Mandatory school closings has been a positive step by health officials in Ell Salvador, but in the overall scale of things, this pandemic, besides overwhelming the health services of the country and if not controlled, could also have a devastating effect on business’ and public transportation, and threaten even more the already precarious and fragile national economy.

The World Health Organization warns of a second and more virulent variety of this flu being expected in the fall of this year, but we are also told that supposedly there will be sufficient vaccines available by then.

For now, we know that persons with respiratory ailments, the obese, pregnant women, and those suffering from diabetes are at a higher degree of risk than the general population.

Strangely though, this flu seems to attack different people, young and old, in different and unpredictable ways. Hopefully we will soon know more, and better understand this first plague of the 21st century.

humble.pie said...

gato you are a riot.

are you going to follow tim around like a great big longwinded shadow, preaching a sermon every time he posts up a news item.

Gatofilo said...

The World Health Organization said that it was starting to ship 2.4 million treatments of antiflu drugs to the 72 countries "most in need" on Tuesday.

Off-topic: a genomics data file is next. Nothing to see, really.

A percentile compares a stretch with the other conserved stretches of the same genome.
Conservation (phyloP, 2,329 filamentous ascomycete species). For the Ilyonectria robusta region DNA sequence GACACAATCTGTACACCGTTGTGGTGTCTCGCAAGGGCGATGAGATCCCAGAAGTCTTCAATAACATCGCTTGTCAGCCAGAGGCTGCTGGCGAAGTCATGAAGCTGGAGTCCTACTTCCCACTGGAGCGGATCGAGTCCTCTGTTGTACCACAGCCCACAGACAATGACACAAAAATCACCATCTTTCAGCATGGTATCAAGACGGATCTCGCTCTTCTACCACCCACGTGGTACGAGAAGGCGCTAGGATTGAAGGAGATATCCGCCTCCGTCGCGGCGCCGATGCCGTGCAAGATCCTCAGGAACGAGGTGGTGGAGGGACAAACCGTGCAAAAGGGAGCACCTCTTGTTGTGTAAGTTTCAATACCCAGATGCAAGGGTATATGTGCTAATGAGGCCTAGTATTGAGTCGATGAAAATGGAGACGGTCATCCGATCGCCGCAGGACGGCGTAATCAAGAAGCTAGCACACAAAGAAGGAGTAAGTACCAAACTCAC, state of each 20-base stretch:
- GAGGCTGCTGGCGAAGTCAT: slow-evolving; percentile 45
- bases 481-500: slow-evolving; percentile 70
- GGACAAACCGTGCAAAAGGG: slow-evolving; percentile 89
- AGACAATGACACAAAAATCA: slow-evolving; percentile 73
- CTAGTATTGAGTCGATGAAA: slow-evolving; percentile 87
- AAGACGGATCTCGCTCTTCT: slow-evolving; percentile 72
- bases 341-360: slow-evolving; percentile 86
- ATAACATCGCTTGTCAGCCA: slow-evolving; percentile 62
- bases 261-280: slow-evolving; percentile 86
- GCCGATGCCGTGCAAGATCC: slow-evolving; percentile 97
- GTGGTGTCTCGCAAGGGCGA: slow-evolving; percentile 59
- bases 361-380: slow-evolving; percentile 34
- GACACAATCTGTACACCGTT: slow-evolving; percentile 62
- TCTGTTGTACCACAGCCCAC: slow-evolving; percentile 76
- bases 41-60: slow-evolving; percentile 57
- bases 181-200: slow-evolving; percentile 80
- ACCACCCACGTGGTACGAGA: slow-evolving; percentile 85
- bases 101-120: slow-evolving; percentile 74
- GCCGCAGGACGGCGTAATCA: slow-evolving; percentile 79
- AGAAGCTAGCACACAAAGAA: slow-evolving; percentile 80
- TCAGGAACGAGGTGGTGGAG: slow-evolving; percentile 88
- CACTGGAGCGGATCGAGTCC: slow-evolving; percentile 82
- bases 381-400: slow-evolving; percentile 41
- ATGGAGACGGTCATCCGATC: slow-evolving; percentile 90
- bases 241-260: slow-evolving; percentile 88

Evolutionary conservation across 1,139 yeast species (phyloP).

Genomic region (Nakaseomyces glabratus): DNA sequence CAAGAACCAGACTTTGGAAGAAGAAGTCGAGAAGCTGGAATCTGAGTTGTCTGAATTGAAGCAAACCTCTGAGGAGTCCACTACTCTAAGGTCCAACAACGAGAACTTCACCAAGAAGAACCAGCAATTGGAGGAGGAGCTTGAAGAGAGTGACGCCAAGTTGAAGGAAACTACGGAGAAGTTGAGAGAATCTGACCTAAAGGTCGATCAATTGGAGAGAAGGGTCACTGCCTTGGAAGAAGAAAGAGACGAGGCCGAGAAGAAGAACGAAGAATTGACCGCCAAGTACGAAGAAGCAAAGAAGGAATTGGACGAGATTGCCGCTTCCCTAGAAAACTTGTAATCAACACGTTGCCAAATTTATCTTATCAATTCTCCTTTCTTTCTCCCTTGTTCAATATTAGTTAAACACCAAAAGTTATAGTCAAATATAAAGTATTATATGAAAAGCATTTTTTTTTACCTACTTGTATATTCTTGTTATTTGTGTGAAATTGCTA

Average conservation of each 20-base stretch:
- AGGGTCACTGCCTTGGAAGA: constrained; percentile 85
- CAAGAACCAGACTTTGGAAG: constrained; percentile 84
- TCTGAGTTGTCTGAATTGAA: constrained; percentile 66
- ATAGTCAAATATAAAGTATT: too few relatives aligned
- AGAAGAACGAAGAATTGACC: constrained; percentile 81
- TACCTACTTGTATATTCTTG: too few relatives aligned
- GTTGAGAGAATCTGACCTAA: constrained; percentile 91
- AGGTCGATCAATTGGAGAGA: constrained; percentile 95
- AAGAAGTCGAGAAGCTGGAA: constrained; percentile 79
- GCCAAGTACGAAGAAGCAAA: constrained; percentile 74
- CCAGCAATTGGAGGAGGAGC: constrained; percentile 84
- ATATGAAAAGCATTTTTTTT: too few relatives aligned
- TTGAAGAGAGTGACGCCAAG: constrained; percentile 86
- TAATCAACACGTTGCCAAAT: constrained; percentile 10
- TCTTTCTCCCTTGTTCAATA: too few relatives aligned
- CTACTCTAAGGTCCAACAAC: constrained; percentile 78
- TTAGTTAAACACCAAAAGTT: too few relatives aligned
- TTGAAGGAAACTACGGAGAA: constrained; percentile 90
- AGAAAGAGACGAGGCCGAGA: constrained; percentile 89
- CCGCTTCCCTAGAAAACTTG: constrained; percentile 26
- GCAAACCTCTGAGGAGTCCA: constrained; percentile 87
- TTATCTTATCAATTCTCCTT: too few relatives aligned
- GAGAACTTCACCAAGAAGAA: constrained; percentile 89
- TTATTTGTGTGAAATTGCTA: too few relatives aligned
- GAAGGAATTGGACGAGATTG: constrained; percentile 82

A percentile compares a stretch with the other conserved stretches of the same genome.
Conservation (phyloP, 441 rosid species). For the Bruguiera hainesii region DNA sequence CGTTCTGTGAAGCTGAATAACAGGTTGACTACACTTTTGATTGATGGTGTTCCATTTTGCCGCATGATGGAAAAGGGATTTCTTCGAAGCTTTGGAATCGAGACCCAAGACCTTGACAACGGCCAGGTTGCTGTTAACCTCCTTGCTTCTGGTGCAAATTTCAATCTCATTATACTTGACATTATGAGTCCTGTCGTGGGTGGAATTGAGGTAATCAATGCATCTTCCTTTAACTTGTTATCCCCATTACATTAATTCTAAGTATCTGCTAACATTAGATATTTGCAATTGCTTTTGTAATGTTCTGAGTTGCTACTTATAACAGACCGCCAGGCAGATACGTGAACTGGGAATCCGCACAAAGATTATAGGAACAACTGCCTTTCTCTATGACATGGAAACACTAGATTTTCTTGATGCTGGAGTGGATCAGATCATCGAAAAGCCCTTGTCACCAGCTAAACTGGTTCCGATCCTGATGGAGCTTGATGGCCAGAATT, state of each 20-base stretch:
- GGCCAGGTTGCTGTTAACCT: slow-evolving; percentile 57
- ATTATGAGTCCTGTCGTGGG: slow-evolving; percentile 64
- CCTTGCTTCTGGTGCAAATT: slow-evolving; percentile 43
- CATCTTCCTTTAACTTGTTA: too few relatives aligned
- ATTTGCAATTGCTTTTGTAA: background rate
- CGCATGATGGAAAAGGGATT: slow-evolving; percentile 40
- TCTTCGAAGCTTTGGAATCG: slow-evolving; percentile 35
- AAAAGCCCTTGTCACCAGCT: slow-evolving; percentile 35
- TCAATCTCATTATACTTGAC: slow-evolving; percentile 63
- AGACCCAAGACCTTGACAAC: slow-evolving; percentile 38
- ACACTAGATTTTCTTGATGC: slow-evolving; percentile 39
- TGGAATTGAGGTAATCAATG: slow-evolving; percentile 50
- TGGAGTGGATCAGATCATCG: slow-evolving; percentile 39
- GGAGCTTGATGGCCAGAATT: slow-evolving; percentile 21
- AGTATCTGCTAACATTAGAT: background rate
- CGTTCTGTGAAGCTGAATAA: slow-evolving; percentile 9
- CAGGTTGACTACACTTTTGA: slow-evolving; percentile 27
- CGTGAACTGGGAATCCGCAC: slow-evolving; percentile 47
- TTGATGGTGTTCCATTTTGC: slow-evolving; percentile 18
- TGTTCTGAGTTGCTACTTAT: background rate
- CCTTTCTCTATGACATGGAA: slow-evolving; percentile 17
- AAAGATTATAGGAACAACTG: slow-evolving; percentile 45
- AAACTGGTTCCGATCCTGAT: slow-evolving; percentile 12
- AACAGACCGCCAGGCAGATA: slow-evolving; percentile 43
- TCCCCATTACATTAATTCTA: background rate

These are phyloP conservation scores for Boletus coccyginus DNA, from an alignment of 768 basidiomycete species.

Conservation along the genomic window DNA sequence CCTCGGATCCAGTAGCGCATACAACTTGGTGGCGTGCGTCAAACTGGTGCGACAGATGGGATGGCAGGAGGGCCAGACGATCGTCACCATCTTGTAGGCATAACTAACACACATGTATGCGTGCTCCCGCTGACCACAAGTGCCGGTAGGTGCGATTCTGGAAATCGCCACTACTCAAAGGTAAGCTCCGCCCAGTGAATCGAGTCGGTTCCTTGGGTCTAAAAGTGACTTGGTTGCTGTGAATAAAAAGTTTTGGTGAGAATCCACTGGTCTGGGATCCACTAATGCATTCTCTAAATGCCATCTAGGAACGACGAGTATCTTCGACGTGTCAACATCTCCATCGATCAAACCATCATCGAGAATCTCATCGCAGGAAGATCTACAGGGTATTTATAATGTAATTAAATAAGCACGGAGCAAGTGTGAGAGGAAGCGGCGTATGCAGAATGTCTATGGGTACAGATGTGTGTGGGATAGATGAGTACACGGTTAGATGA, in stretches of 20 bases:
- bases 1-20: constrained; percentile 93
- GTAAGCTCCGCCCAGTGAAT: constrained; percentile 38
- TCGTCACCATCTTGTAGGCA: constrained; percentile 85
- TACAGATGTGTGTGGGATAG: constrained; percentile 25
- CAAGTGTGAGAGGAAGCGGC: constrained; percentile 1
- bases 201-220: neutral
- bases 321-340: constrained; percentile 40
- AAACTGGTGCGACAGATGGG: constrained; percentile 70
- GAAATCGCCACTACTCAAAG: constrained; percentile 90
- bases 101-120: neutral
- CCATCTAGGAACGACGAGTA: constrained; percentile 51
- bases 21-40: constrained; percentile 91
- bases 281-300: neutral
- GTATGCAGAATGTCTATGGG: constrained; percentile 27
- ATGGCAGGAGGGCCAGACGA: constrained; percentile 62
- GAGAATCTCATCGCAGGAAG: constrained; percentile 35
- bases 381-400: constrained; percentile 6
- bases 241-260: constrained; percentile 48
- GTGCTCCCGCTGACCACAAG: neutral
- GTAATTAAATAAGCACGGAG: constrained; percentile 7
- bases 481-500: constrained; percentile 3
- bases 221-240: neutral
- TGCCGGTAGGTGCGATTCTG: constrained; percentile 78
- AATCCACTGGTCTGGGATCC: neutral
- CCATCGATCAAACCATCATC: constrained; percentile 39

The agency declined to name the countries, but said they included Mexico, which has been hardest hit by the outbreak with 590 laboratory-confirmed cases and 25 deaths, according to WHO figures.

Other countries included those that have been unable to afford building stockpiles of the drugs.

"Part of the stock will be dispatched today the 5th of May, from Geneva and Basel in Switzerland, Maryland in the U.S. and Dubai in the United Arab Emirates," said WHO spokeswoman Fadela Chaib.

The drugs are from a stock of 5 million treatments of Tamiflu that manufacturer Roche Holding AG donated to WHO in 2005 and 2006, she said.

Roche spokeswoman Martina Rupp in Basel said the company was starting work on the shipments at its Basel headquarters Tuesday.